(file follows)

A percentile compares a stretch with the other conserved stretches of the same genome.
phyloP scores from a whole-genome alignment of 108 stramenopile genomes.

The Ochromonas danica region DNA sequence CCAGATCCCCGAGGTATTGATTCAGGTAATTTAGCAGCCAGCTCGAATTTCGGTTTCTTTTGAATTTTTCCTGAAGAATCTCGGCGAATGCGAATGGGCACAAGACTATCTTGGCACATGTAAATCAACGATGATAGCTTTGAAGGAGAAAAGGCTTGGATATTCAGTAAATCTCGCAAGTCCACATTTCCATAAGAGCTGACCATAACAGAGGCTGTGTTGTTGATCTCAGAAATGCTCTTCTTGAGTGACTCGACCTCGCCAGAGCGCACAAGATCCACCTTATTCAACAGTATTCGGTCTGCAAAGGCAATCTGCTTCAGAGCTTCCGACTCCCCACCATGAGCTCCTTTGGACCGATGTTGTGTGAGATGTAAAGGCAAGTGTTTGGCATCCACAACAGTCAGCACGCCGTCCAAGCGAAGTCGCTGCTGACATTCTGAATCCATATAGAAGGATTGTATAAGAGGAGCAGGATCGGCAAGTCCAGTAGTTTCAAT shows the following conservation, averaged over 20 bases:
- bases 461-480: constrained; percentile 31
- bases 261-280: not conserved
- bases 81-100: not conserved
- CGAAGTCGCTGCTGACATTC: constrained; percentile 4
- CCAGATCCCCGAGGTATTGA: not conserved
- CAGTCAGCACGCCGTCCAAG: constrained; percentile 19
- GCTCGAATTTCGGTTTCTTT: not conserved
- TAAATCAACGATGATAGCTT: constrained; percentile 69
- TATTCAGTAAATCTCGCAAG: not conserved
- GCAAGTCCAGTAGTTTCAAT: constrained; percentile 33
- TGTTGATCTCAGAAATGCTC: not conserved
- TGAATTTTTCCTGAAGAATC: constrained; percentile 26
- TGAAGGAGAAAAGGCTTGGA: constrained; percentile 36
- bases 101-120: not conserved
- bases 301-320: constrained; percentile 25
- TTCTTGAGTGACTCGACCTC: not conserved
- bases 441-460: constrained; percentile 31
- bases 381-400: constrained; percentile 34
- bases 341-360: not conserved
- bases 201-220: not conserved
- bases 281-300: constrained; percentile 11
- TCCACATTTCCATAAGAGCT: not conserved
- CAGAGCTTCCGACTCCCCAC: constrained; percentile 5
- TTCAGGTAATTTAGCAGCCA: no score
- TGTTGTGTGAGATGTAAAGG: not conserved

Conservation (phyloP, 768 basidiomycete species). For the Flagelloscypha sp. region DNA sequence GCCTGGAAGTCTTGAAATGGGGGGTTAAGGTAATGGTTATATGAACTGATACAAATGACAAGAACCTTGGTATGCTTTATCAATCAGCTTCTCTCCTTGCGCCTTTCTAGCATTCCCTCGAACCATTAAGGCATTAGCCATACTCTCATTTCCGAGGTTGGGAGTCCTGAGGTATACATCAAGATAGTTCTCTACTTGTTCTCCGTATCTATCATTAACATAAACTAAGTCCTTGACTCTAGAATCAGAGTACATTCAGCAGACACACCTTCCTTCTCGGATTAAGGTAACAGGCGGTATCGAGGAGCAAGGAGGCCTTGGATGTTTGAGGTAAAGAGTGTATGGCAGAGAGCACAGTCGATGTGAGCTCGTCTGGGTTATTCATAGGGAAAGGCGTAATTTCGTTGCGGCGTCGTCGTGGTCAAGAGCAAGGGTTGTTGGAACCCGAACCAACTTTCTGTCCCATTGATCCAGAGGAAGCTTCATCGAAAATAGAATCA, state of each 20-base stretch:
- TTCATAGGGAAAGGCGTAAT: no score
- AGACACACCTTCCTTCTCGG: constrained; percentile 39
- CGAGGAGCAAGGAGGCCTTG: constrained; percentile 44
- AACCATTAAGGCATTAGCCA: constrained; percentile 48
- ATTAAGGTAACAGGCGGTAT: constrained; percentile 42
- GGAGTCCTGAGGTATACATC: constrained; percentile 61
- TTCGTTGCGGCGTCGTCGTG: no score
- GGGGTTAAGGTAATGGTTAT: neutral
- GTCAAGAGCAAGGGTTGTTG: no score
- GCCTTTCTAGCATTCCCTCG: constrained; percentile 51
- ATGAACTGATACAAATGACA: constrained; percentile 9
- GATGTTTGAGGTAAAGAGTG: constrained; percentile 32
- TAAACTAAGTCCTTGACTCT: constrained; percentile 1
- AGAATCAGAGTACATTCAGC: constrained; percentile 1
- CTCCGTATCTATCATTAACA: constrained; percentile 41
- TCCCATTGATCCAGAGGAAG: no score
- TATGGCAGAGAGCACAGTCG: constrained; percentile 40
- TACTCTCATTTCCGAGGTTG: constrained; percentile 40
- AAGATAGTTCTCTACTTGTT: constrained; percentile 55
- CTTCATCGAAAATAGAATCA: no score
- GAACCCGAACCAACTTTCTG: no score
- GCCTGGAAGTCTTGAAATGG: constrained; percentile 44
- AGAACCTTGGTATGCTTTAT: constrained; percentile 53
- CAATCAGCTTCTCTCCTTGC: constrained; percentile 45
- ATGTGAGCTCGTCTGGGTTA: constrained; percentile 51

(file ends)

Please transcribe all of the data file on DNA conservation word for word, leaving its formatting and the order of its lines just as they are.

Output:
A percentile compares a stretch with the other conserved stretches of the same genome.
phyloP scores from a whole-genome alignment of 108 stramenopile genomes.

The Ochromonas danica region DNA sequence CCAGATCCCCGAGGTATTGATTCAGGTAATTTAGCAGCCAGCTCGAATTTCGGTTTCTTTTGAATTTTTCCTGAAGAATCTCGGCGAATGCGAATGGGCACAAGACTATCTTGGCACATGTAAATCAACGATGATAGCTTTGAAGGAGAAAAGGCTTGGATATTCAGTAAATCTCGCAAGTCCACATTTCCATAAGAGCTGACCATAACAGAGGCTGTGTTGTTGATCTCAGAAATGCTCTTCTTGAGTGACTCGACCTCGCCAGAGCGCACAAGATCCACCTTATTCAACAGTATTCGGTCTGCAAAGGCAATCTGCTTCAGAGCTTCCGACTCCCCACCATGAGCTCCTTTGGACCGATGTTGTGTGAGATGTAAAGGCAAGTGTTTGGCATCCACAACAGTCAGCACGCCGTCCAAGCGAAGTCGCTGCTGACATTCTGAATCCATATAGAAGGATTGTATAAGAGGAGCAGGATCGGCAAGTCCAGTAGTTTCAAT shows the following conservation, averaged over 20 bases:
- bases 461-480: constrained; percentile 31
- bases 261-280: not conserved
- bases 81-100: not conserved
- CGAAGTCGCTGCTGACATTC: constrained; percentile 4
- CCAGATCCCCGAGGTATTGA: not conserved
- CAGTCAGCACGCCGTCCAAG: constrained; percentile 19
- GCTCGAATTTCGGTTTCTTT: not conserved
- TAAATCAACGATGATAGCTT: constrained; percentile 69
- TATTCAGTAAATCTCGCAAG: not conserved
- GCAAGTCCAGTAGTTTCAAT: constrained; percentile 33
- TGTTGATCTCAGAAATGCTC: not conserved
- TGAATTTTTCCTGAAGAATC: constrained; percentile 26
- TGAAGGAGAAAAGGCTTGGA: constrained; percentile 36
- bases 101-120: not conserved
- bases 301-320: constrained; percentile 25
- TTCTTGAGTGACTCGACCTC: not conserved
- bases 441-460: constrained; percentile 31
- bases 381-400: constrained; percentile 34
- bases 341-360: not conserved
- bases 201-220: not conserved
- bases 281-300: constrained; percentile 11
- TCCACATTTCCATAAGAGCT: not conserved
- CAGAGCTTCCGACTCCCCAC: constrained; percentile 5
- TTCAGGTAATTTAGCAGCCA: no score
- TGTTGTGTGAGATGTAAAGG: not conserved

Conservation (phyloP, 768 basidiomycete species). For the Flagelloscypha sp. region DNA sequence GCCTGGAAGTCTTGAAATGGGGGGTTAAGGTAATGGTTATATGAACTGATACAAATGACAAGAACCTTGGTATGCTTTATCAATCAGCTTCTCTCCTTGCGCCTTTCTAGCATTCCCTCGAACCATTAAGGCATTAGCCATACTCTCATTTCCGAGGTTGGGAGTCCTGAGGTATACATCAAGATAGTTCTCTACTTGTTCTCCGTATCTATCATTAACATAAACTAAGTCCTTGACTCTAGAATCAGAGTACATTCAGCAGACACACCTTCCTTCTCGGATTAAGGTAACAGGCGGTATCGAGGAGCAAGGAGGCCTTGGATGTTTGAGGTAAAGAGTGTATGGCAGAGAGCACAGTCGATGTGAGCTCGTCTGGGTTATTCATAGGGAAAGGCGTAATTTCGTTGCGGCGTCGTCGTGGTCAAGAGCAAGGGTTGTTGGAACCCGAACCAACTTTCTGTCCCATTGATCCAGAGGAAGCTTCATCGAAAATAGAATCA, state of each 20-base stretch:
- TTCATAGGGAAAGGCGTAAT: no score
- AGACACACCTTCCTTCTCGG: constrained; percentile 39
- CGAGGAGCAAGGAGGCCTTG: constrained; percentile 44
- AACCATTAAGGCATTAGCCA: constrained; percentile 48
- ATTAAGGTAACAGGCGGTAT: constrained; percentile 42
- GGAGTCCTGAGGTATACATC: constrained; percentile 61
- TTCGTTGCGGCGTCGTCGTG: no score
- GGGGTTAAGGTAATGGTTAT: neutral
- GTCAAGAGCAAGGGTTGTTG: no score
- GCCTTTCTAGCATTCCCTCG: constrained; percentile 51
- ATGAACTGATACAAATGACA: constrained; percentile 9
- GATGTTTGAGGTAAAGAGTG: constrained; percentile 32
- TAAACTAAGTCCTTGACTCT: constrained; percentile 1
- AGAATCAGAGTACATTCAGC: constrained; percentile 1
- CTCCGTATCTATCATTAACA: constrained; percentile 41
- TCCCATTGATCCAGAGGAAG: no score
- TATGGCAGAGAGCACAGTCG: constrained; percentile 40
- TACTCTCATTTCCGAGGTTG: constrained; percentile 40
- AAGATAGTTCTCTACTTGTT: constrained; percentile 55
- CTTCATCGAAAATAGAATCA: no score
- GAACCCGAACCAACTTTCTG: no score
- GCCTGGAAGTCTTGAAATGG: constrained; percentile 44
- AGAACCTTGGTATGCTTTAT: constrained; percentile 53
- CAATCAGCTTCTCTCCTTGC: constrained; percentile 45
- ATGTGAGCTCGTCTGGGTTA: constrained; percentile 51